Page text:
Harvey Mars is counsel to Local 802. Legal questions from members are welcome. E-mail them to HsmLaborLaw@HarveyMarsAttorney.com. Harvey Mars’s previous articles in this series are archived at www.HarveyMarsAttorney.com. (Click on “Publications & Articles” from the top menu.) Nothing here or in previous articles should be construed as formal legal advice given in the context of an attorney-client relationship.
Musicians often come to me when they have problems with their promoter or booking agent. Either the agent hasn’t provided the quantity or quality of jobs the musician believed the agent was obligated to provide or has not provided a proper accounting of the musician’s receipts from the jobs they performed. Sometimes the percentage retained by the agent is not commensurate with the services rendered. Further compounding this problem is the fact that the contracts these musicians have entered into have loopholes that cannot be remedied. The best advice I can offer to musicians who have a bad relationship with their agent is to find a way to terminate the contract. Sometimes the only recourse is that the musician must live with the contract until its terms expire and then unambiguously terminate it. Such circumstances can be frustrating and occasionally tragic. However, this doesn’t have to be the case.
First, prior to entering into an agreement with a booking agent, a musician should explore the utility of doing so. What can a booking agent provide to musicians that they can’t do themselves? While it is true that some booking agents may supply services that can advance a musician’s career, those services appear limited and are dependent upon the genre of music being performed. While retaining a booking agent may be a wise choice for a musician who performs rock or pop, the same may not be true for a classical musician or a freelancer who hasn’t achieved star status.
However, even when a booking agent can provide valuable services, musicians must still be cautious.
Booking agents are regulated under Article II of the New York Business Corporation Law. The law requires all agents to obtain licenses from the state and adhere to specific business practices. For example, the law prohibits a licensed agent from sending an artist to a gig without first obtaining the specifics of the gig first. (The law also says that booking agents must send an artist to every job interview requested.) An agent’s failure to adhere to regulations can result in stiff monetary penalties and ultimately loss of the agent’s license. Ironically, these regulations do not pertain to booking agents who do not have licenses. There are absolutely no regulations that apply to booking agents who operate illegally. Thus, prior to signing a contract with a booking agent, a client must ensure that the booking agent is licensed. One way to check is by searching the New York State Department of Consumer Affairs database at www1.nyc.gov/site/dca/consumers/check-license.page.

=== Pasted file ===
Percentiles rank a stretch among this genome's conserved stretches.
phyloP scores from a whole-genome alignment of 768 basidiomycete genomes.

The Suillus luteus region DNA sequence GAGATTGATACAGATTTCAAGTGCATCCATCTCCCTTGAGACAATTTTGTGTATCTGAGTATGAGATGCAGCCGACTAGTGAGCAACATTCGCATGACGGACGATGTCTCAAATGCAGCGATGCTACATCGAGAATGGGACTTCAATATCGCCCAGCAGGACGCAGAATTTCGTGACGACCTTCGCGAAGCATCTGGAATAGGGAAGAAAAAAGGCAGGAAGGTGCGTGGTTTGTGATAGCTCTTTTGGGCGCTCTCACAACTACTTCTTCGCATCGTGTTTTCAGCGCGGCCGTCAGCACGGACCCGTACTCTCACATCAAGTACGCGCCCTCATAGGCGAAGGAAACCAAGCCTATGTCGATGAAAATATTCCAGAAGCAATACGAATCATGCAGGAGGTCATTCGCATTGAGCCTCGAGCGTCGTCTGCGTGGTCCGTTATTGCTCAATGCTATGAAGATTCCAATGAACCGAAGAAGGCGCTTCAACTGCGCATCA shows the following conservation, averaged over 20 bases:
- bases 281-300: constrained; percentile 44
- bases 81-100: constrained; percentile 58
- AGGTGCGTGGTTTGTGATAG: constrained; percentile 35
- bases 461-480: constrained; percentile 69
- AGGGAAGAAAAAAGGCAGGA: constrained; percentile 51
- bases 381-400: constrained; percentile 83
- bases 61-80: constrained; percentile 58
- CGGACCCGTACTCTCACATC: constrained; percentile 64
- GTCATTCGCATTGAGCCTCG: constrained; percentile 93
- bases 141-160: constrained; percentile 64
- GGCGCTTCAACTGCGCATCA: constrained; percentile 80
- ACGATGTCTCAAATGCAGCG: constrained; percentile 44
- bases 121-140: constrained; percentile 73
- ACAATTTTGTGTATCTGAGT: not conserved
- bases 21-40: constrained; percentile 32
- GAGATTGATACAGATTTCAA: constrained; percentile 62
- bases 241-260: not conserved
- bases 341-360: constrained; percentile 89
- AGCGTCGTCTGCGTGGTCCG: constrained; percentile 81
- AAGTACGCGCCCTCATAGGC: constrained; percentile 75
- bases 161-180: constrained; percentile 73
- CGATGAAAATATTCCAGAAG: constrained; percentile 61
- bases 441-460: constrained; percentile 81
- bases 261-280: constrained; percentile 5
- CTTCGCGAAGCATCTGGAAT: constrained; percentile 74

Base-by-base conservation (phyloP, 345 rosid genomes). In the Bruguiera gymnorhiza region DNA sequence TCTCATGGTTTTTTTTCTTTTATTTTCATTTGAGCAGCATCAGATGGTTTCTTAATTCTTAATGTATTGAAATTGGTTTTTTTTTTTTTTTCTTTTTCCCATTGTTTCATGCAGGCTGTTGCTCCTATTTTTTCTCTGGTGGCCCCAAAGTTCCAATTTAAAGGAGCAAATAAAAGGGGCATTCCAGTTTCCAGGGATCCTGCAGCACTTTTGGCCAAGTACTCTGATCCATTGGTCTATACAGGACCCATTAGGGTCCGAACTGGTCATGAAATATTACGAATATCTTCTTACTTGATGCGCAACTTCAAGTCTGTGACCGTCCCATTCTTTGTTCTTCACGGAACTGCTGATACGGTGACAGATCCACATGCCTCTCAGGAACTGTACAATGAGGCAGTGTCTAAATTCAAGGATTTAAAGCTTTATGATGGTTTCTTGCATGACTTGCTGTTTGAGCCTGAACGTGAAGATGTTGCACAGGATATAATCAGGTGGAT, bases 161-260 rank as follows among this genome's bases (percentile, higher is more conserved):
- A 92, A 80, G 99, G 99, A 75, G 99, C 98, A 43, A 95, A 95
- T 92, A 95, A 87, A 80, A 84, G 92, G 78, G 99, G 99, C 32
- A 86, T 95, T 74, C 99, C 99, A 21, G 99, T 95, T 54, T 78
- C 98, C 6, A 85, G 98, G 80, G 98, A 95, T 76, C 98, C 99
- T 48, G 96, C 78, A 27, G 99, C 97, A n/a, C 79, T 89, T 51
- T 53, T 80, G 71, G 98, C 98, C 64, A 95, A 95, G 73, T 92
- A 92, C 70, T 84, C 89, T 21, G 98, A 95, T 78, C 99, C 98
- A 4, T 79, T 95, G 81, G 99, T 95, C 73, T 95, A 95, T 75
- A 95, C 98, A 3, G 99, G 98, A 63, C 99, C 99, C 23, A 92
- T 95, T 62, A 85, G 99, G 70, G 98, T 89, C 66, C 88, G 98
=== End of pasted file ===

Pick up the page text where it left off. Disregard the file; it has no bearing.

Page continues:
I recently met with the executive director of the Association of Talent Agents. Booking agents in New York are attempting to change the law to bring it into conformity with the actual practices performed by agents. For instance, is it fair that agents need to know all details of a gig before they send an artist to it? This obligation is often impossible to satisfy and it hamstrings agents from doing their job. The legislative reforms being proposed will rectify this and other problems.
There are also some options for musicians through the union. These services attempt to make sure that musicians are protected under a union contract:
- The AFM has a list of agents who are signatories to the AFM’s Booking Agents Agreement. Start at members.afm.org/resources/booking-agent-search.
- Separately, AFM Entertainment is an “online engagement booking and referral service” for AFM members. Go to www.AFMEntertainment.org and click on “Musicians’ Area” from the top right.
- Local 802 has a new site called www.NewYorkMusicians.com, which is a referral service, not a booking agency. The union does not guarantee any work, but offers this web site as a tool for self-promotion and as a gateway to the union’s referral service. To learn more, see www.local802afm.org/referral.
As usual, the very best way to make sure that you’re paid what you deserve ais to make sure your gig is covered under a union contract. No matter what method you use to get a gig, once you have it, you should try to make it union. For help in this process, call the Local 802 Organizing Department at (212) 245-4802.